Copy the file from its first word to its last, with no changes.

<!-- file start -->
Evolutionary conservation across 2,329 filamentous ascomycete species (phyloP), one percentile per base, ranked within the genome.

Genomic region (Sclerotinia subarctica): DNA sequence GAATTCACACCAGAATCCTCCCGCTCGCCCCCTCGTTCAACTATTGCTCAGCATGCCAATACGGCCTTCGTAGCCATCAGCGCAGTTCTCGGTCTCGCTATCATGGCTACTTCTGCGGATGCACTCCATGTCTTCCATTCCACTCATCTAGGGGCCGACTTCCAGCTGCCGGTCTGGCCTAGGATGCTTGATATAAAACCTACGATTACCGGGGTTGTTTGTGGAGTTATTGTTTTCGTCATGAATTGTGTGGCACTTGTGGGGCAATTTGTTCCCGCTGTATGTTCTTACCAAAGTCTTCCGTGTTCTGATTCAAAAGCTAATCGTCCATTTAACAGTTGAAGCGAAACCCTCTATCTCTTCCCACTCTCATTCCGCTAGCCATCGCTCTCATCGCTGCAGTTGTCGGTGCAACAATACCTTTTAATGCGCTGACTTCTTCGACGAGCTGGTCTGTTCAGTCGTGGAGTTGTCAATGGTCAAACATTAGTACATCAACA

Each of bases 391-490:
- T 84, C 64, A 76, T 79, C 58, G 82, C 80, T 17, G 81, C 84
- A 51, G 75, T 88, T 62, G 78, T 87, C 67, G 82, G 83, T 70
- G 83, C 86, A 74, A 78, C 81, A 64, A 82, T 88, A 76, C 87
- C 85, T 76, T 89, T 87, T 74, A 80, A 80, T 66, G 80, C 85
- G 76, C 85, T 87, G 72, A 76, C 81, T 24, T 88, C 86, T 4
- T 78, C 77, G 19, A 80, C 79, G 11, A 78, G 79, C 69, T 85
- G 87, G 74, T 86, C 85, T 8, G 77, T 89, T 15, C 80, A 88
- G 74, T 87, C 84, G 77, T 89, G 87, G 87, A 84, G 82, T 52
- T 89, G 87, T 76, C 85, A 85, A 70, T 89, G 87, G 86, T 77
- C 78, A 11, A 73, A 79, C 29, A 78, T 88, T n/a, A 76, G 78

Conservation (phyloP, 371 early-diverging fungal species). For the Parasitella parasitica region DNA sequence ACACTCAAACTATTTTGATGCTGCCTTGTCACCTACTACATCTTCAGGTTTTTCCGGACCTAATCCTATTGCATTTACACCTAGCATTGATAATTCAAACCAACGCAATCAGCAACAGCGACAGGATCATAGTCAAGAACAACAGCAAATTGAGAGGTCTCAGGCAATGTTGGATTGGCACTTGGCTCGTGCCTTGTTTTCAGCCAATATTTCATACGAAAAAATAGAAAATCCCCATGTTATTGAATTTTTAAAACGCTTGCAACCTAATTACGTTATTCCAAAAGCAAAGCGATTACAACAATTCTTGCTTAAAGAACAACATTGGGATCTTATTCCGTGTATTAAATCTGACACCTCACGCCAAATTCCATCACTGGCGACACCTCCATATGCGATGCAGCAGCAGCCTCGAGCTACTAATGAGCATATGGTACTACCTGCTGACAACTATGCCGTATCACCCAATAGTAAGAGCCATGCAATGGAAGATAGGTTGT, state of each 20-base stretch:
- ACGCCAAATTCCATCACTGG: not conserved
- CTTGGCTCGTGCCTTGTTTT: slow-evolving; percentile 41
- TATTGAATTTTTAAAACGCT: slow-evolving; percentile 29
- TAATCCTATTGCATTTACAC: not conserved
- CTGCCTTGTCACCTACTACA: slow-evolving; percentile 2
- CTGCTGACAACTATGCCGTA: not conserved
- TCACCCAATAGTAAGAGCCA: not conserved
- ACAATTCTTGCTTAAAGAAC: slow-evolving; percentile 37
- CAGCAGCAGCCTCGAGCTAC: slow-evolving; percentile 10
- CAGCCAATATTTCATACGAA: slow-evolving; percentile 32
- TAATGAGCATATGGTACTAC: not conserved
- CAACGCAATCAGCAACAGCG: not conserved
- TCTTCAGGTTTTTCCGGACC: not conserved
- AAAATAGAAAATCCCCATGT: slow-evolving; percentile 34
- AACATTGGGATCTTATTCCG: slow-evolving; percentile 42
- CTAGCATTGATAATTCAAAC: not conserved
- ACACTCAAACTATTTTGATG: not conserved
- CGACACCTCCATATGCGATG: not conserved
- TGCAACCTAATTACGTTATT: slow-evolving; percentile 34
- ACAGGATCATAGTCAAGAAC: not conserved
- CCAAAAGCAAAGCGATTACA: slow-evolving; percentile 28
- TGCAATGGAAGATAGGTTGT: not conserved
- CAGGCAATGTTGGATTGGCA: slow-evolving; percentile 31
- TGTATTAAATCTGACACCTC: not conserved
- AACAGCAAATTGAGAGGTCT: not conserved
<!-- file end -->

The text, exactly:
Evolutionary conservation across 2,329 filamentous ascomycete species (phyloP), one percentile per base, ranked within the genome.

Genomic region (Sclerotinia subarctica): DNA sequence GAATTCACACCAGAATCCTCCCGCTCGCCCCCTCGTTCAACTATTGCTCAGCATGCCAATACGGCCTTCGTAGCCATCAGCGCAGTTCTCGGTCTCGCTATCATGGCTACTTCTGCGGATGCACTCCATGTCTTCCATTCCACTCATCTAGGGGCCGACTTCCAGCTGCCGGTCTGGCCTAGGATGCTTGATATAAAACCTACGATTACCGGGGTTGTTTGTGGAGTTATTGTTTTCGTCATGAATTGTGTGGCACTTGTGGGGCAATTTGTTCCCGCTGTATGTTCTTACCAAAGTCTTCCGTGTTCTGATTCAAAAGCTAATCGTCCATTTAACAGTTGAAGCGAAACCCTCTATCTCTTCCCACTCTCATTCCGCTAGCCATCGCTCTCATCGCTGCAGTTGTCGGTGCAACAATACCTTTTAATGCGCTGACTTCTTCGACGAGCTGGTCTGTTCAGTCGTGGAGTTGTCAATGGTCAAACATTAGTACATCAACA

Each of bases 391-490:
- T 84, C 64, A 76, T 79, C 58, G 82, C 80, T 17, G 81, C 84
- A 51, G 75, T 88, T 62, G 78, T 87, C 67, G 82, G 83, T 70
- G 83, C 86, A 74, A 78, C 81, A 64, A 82, T 88, A 76, C 87
- C 85, T 76, T 89, T 87, T 74, A 80, A 80, T 66, G 80, C 85
- G 76, C 85, T 87, G 72, A 76, C 81, T 24, T 88, C 86, T 4
- T 78, C 77, G 19, A 80, C 79, G 11, A 78, G 79, C 69, T 85
- G 87, G 74, T 86, C 85, T 8, G 77, T 89, T 15, C 80, A 88
- G 74, T 87, C 84, G 77, T 89, G 87, G 87, A 84, G 82, T 52
- T 89, G 87, T 76, C 85, A 85, A 70, T 89, G 87, G 86, T 77
- C 78, A 11, A 73, A 79, C 29, A 78, T 88, T n/a, A 76, G 78

Conservation (phyloP, 371 early-diverging fungal species). For the Parasitella parasitica region DNA sequence ACACTCAAACTATTTTGATGCTGCCTTGTCACCTACTACATCTTCAGGTTTTTCCGGACCTAATCCTATTGCATTTACACCTAGCATTGATAATTCAAACCAACGCAATCAGCAACAGCGACAGGATCATAGTCAAGAACAACAGCAAATTGAGAGGTCTCAGGCAATGTTGGATTGGCACTTGGCTCGTGCCTTGTTTTCAGCCAATATTTCATACGAAAAAATAGAAAATCCCCATGTTATTGAATTTTTAAAACGCTTGCAACCTAATTACGTTATTCCAAAAGCAAAGCGATTACAACAATTCTTGCTTAAAGAACAACATTGGGATCTTATTCCGTGTATTAAATCTGACACCTCACGCCAAATTCCATCACTGGCGACACCTCCATATGCGATGCAGCAGCAGCCTCGAGCTACTAATGAGCATATGGTACTACCTGCTGACAACTATGCCGTATCACCCAATAGTAAGAGCCATGCAATGGAAGATAGGTTGT, state of each 20-base stretch:
- ACGCCAAATTCCATCACTGG: not conserved
- CTTGGCTCGTGCCTTGTTTT: slow-evolving; percentile 41
- TATTGAATTTTTAAAACGCT: slow-evolving; percentile 29
- TAATCCTATTGCATTTACAC: not conserved
- CTGCCTTGTCACCTACTACA: slow-evolving; percentile 2
- CTGCTGACAACTATGCCGTA: not conserved
- TCACCCAATAGTAAGAGCCA: not conserved
- ACAATTCTTGCTTAAAGAAC: slow-evolving; percentile 37
- CAGCAGCAGCCTCGAGCTAC: slow-evolving; percentile 10
- CAGCCAATATTTCATACGAA: slow-evolving; percentile 32
- TAATGAGCATATGGTACTAC: not conserved
- CAACGCAATCAGCAACAGCG: not conserved
- TCTTCAGGTTTTTCCGGACC: not conserved
- AAAATAGAAAATCCCCATGT: slow-evolving; percentile 34
- AACATTGGGATCTTATTCCG: slow-evolving; percentile 42
- CTAGCATTGATAATTCAAAC: not conserved
- ACACTCAAACTATTTTGATG: not conserved
- CGACACCTCCATATGCGATG: not conserved
- TGCAACCTAATTACGTTATT: slow-evolving; percentile 34
- ACAGGATCATAGTCAAGAAC: not conserved
- CCAAAAGCAAAGCGATTACA: slow-evolving; percentile 28
- TGCAATGGAAGATAGGTTGT: not conserved
- CAGGCAATGTTGGATTGGCA: slow-evolving; percentile 31
- TGTATTAAATCTGACACCTC: not conserved
- AACAGCAAATTGAGAGGTCT: not conserved